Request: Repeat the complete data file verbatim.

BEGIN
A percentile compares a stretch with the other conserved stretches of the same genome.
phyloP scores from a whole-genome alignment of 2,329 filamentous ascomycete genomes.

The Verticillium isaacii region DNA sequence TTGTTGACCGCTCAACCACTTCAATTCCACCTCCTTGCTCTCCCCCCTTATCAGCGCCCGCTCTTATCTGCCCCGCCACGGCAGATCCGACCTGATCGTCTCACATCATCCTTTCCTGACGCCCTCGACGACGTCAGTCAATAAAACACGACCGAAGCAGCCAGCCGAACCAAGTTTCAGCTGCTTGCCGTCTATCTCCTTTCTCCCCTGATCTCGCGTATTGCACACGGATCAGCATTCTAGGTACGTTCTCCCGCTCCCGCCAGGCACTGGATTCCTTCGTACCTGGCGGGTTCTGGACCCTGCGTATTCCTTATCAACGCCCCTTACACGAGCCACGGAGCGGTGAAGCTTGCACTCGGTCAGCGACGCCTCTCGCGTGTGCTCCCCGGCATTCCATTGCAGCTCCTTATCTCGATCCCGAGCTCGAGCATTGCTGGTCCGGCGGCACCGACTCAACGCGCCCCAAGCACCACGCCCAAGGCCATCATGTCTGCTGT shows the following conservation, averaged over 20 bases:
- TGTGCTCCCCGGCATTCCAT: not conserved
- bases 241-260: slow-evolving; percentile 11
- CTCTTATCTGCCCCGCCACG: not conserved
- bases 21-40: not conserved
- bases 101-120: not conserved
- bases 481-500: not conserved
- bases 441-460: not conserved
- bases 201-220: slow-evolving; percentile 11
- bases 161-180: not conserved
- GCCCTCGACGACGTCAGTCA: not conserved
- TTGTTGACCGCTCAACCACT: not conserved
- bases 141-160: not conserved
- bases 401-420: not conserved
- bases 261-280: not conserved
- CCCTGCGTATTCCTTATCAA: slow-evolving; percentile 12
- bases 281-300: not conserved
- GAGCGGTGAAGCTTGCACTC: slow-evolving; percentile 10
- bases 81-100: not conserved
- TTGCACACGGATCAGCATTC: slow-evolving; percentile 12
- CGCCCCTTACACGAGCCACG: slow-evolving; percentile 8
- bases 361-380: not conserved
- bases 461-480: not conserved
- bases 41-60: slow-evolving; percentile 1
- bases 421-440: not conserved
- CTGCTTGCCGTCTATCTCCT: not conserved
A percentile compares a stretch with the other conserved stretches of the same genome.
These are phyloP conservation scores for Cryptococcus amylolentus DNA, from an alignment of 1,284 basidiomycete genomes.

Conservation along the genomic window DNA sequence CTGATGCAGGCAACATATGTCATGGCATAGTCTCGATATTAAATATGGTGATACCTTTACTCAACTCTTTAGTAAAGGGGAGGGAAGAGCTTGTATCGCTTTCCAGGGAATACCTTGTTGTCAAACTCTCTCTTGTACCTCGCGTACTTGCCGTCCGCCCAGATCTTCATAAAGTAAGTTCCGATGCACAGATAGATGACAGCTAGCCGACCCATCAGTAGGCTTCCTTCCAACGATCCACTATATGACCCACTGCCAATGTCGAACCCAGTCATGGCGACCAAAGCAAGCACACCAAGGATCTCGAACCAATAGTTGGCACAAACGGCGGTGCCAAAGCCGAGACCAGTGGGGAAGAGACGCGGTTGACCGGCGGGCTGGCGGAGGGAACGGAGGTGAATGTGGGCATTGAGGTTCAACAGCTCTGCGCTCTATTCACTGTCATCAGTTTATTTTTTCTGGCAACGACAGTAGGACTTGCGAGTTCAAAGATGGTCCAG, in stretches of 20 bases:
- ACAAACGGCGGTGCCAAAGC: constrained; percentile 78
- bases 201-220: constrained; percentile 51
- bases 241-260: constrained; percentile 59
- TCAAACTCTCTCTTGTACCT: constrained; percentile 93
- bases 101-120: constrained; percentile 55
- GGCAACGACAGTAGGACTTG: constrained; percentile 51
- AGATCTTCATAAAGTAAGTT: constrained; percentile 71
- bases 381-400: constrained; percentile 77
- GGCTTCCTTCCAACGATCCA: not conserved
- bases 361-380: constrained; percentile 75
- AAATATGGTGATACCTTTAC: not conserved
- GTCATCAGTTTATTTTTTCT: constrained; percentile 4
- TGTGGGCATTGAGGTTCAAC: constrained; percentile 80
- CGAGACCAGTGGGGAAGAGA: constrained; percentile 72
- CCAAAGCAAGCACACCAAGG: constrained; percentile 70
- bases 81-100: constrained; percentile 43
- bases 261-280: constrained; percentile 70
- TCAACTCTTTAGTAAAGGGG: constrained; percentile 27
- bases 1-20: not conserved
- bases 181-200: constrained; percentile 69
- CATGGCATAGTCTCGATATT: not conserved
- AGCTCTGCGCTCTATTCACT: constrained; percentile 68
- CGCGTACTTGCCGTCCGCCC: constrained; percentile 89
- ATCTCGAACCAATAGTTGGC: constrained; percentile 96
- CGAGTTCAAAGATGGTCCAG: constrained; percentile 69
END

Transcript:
A percentile compares a stretch with the other conserved stretches of the same genome.
phyloP scores from a whole-genome alignment of 2,329 filamentous ascomycete genomes.

The Verticillium isaacii region DNA sequence TTGTTGACCGCTCAACCACTTCAATTCCACCTCCTTGCTCTCCCCCCTTATCAGCGCCCGCTCTTATCTGCCCCGCCACGGCAGATCCGACCTGATCGTCTCACATCATCCTTTCCTGACGCCCTCGACGACGTCAGTCAATAAAACACGACCGAAGCAGCCAGCCGAACCAAGTTTCAGCTGCTTGCCGTCTATCTCCTTTCTCCCCTGATCTCGCGTATTGCACACGGATCAGCATTCTAGGTACGTTCTCCCGCTCCCGCCAGGCACTGGATTCCTTCGTACCTGGCGGGTTCTGGACCCTGCGTATTCCTTATCAACGCCCCTTACACGAGCCACGGAGCGGTGAAGCTTGCACTCGGTCAGCGACGCCTCTCGCGTGTGCTCCCCGGCATTCCATTGCAGCTCCTTATCTCGATCCCGAGCTCGAGCATTGCTGGTCCGGCGGCACCGACTCAACGCGCCCCAAGCACCACGCCCAAGGCCATCATGTCTGCTGT shows the following conservation, averaged over 20 bases:
- TGTGCTCCCCGGCATTCCAT: not conserved
- bases 241-260: slow-evolving; percentile 11
- CTCTTATCTGCCCCGCCACG: not conserved
- bases 21-40: not conserved
- bases 101-120: not conserved
- bases 481-500: not conserved
- bases 441-460: not conserved
- bases 201-220: slow-evolving; percentile 11
- bases 161-180: not conserved
- GCCCTCGACGACGTCAGTCA: not conserved
- TTGTTGACCGCTCAACCACT: not conserved
- bases 141-160: not conserved
- bases 401-420: not conserved
- bases 261-280: not conserved
- CCCTGCGTATTCCTTATCAA: slow-evolving; percentile 12
- bases 281-300: not conserved
- GAGCGGTGAAGCTTGCACTC: slow-evolving; percentile 10
- bases 81-100: not conserved
- TTGCACACGGATCAGCATTC: slow-evolving; percentile 12
- CGCCCCTTACACGAGCCACG: slow-evolving; percentile 8
- bases 361-380: not conserved
- bases 461-480: not conserved
- bases 41-60: slow-evolving; percentile 1
- bases 421-440: not conserved
- CTGCTTGCCGTCTATCTCCT: not conserved
A percentile compares a stretch with the other conserved stretches of the same genome.
These are phyloP conservation scores for Cryptococcus amylolentus DNA, from an alignment of 1,284 basidiomycete genomes.

Conservation along the genomic window DNA sequence CTGATGCAGGCAACATATGTCATGGCATAGTCTCGATATTAAATATGGTGATACCTTTACTCAACTCTTTAGTAAAGGGGAGGGAAGAGCTTGTATCGCTTTCCAGGGAATACCTTGTTGTCAAACTCTCTCTTGTACCTCGCGTACTTGCCGTCCGCCCAGATCTTCATAAAGTAAGTTCCGATGCACAGATAGATGACAGCTAGCCGACCCATCAGTAGGCTTCCTTCCAACGATCCACTATATGACCCACTGCCAATGTCGAACCCAGTCATGGCGACCAAAGCAAGCACACCAAGGATCTCGAACCAATAGTTGGCACAAACGGCGGTGCCAAAGCCGAGACCAGTGGGGAAGAGACGCGGTTGACCGGCGGGCTGGCGGAGGGAACGGAGGTGAATGTGGGCATTGAGGTTCAACAGCTCTGCGCTCTATTCACTGTCATCAGTTTATTTTTTCTGGCAACGACAGTAGGACTTGCGAGTTCAAAGATGGTCCAG, in stretches of 20 bases:
- ACAAACGGCGGTGCCAAAGC: constrained; percentile 78
- bases 201-220: constrained; percentile 51
- bases 241-260: constrained; percentile 59
- TCAAACTCTCTCTTGTACCT: constrained; percentile 93
- bases 101-120: constrained; percentile 55
- GGCAACGACAGTAGGACTTG: constrained; percentile 51
- AGATCTTCATAAAGTAAGTT: constrained; percentile 71
- bases 381-400: constrained; percentile 77
- GGCTTCCTTCCAACGATCCA: not conserved
- bases 361-380: constrained; percentile 75
- AAATATGGTGATACCTTTAC: not conserved
- GTCATCAGTTTATTTTTTCT: constrained; percentile 4
- TGTGGGCATTGAGGTTCAAC: constrained; percentile 80
- CGAGACCAGTGGGGAAGAGA: constrained; percentile 72
- CCAAAGCAAGCACACCAAGG: constrained; percentile 70
- bases 81-100: constrained; percentile 43
- bases 261-280: constrained; percentile 70
- TCAACTCTTTAGTAAAGGGG: constrained; percentile 27
- bases 1-20: not conserved
- bases 181-200: constrained; percentile 69
- CATGGCATAGTCTCGATATT: not conserved
- AGCTCTGCGCTCTATTCACT: constrained; percentile 68
- CGCGTACTTGCCGTCCGCCC: constrained; percentile 89
- ATCTCGAACCAATAGTTGGC: constrained; percentile 96
- CGAGTTCAAAGATGGTCCAG: constrained; percentile 69